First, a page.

Community Encinitas Featured

Encinitas’ housing consultant needs more money, report says

ENCINITAS — A consultant hired by Encinitas to help develop its housing element plans said between $200,000 and $300,000 more is needed to complete the work.

Encinitas is the lone city in the county without an updated Housing Element, a state-mandated plan that maps out where cities intend to zone for denser, more affordable housing units.

Voters rejected the city’s most recent attempt, Measure T, in 2016, and a four-member housing element task force has worked since early this year to create a plan that would pass muster with Measure T opponents and the community at large.

Dave Barquist, a consultant with Kimley-Horn and Associates, was tapped in May to help the task force craft a new housing plan that would pass muster with voters. The City Council approved a contract for $84,000 to complete the process.

But recent changes to state law have drastically changed the city’s approach to crafting the plan and require additional work from Barquist, according to a city staff report.

“A new score and contract will need to be developed to allow for the complete update of the Housing Element consistent with substantial revisions to state law,” the staff report for the Nov. 8 council meeting states. “Given the project complexity, need for expediting, new state laws, and highly engaged public process, the consultant has noted that a cost range of $200,000 – $300,000 is anticipated.”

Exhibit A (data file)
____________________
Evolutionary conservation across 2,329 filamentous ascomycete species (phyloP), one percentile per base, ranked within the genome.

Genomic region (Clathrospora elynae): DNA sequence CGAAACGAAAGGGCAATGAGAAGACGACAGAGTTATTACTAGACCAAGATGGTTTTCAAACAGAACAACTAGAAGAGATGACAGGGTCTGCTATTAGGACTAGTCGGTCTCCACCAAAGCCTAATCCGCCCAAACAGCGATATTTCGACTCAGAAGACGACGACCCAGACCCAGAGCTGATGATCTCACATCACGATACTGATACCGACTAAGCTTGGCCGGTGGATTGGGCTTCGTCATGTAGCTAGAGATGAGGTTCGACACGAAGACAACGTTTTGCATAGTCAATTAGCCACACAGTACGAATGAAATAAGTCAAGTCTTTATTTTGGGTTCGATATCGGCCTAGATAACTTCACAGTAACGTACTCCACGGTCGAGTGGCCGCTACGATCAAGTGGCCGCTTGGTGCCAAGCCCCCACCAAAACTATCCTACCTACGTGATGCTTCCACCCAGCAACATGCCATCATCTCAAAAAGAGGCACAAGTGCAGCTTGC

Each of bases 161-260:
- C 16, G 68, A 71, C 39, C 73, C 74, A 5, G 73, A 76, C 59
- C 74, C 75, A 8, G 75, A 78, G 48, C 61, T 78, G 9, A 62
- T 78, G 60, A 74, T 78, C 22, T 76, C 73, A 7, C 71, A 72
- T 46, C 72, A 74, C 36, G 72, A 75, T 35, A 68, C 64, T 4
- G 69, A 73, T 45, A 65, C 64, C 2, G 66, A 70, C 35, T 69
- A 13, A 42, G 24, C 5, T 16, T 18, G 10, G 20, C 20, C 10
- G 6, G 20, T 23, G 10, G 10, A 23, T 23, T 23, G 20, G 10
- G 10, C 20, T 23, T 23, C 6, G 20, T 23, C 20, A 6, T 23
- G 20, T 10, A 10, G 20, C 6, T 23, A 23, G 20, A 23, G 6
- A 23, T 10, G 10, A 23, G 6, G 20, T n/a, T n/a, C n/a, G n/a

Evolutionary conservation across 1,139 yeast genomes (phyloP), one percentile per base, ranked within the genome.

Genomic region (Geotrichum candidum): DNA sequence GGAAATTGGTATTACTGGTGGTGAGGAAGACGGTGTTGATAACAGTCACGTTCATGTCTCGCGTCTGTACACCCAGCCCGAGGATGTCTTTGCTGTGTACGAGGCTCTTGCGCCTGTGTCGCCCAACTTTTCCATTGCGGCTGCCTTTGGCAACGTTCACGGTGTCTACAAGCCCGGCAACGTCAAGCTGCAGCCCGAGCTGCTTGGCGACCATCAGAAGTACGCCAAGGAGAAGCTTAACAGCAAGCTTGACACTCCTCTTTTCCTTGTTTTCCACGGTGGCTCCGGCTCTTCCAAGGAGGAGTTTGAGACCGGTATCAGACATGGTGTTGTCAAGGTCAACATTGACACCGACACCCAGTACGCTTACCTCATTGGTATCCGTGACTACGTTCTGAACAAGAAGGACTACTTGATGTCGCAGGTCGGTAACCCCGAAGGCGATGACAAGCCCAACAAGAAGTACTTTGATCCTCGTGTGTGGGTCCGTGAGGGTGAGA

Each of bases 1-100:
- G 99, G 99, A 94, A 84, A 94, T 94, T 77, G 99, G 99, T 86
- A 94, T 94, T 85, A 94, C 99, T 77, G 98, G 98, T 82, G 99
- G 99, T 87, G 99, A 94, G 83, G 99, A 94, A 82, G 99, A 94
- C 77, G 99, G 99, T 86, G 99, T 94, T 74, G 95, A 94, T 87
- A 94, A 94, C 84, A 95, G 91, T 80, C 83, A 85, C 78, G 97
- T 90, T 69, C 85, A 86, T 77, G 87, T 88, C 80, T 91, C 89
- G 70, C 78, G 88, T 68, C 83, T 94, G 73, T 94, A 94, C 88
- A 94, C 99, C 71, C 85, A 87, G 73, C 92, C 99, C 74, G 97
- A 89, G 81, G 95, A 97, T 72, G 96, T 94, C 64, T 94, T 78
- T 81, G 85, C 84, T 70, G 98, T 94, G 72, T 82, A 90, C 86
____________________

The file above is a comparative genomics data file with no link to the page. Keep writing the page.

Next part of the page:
“Therefore, the staff is recommending that Kimley-Horn be requested to prepare a revised scope of work and budget to complete a draft Housing Element, for review by the HETF, with staff returning to the City Council for approval of a contract for completion of the draft Element,” the report states.
The council is also expected on Nov. 8 to review the new sites chosen for the revised housing element plan.

One of the new laws makes it tougher for cities to use already developed sites in future housing element plans, the state making the case that cities have included such sites without a reasonable expectation that housing will ever be developed on them.

Another requires cities trying to satisfy more than half of their housing element needs on nonvacant sites to provide evidence that the current use on the site would be discontinued.

At the most recent meeting of the city’s housing element task force, the group selected new proposed sites to meet these requirements. Of the 26 acres of property that would be earmarked for the housing element, 13 are either are vacant or underutilized, which would meet the new state threshold.
The task force members agreed that the full council would have to approve the proposed sites and any increases to Barquist’s contract before proceeding with the work.

The City Council meeting is at 6 p.m. Nov. 8.

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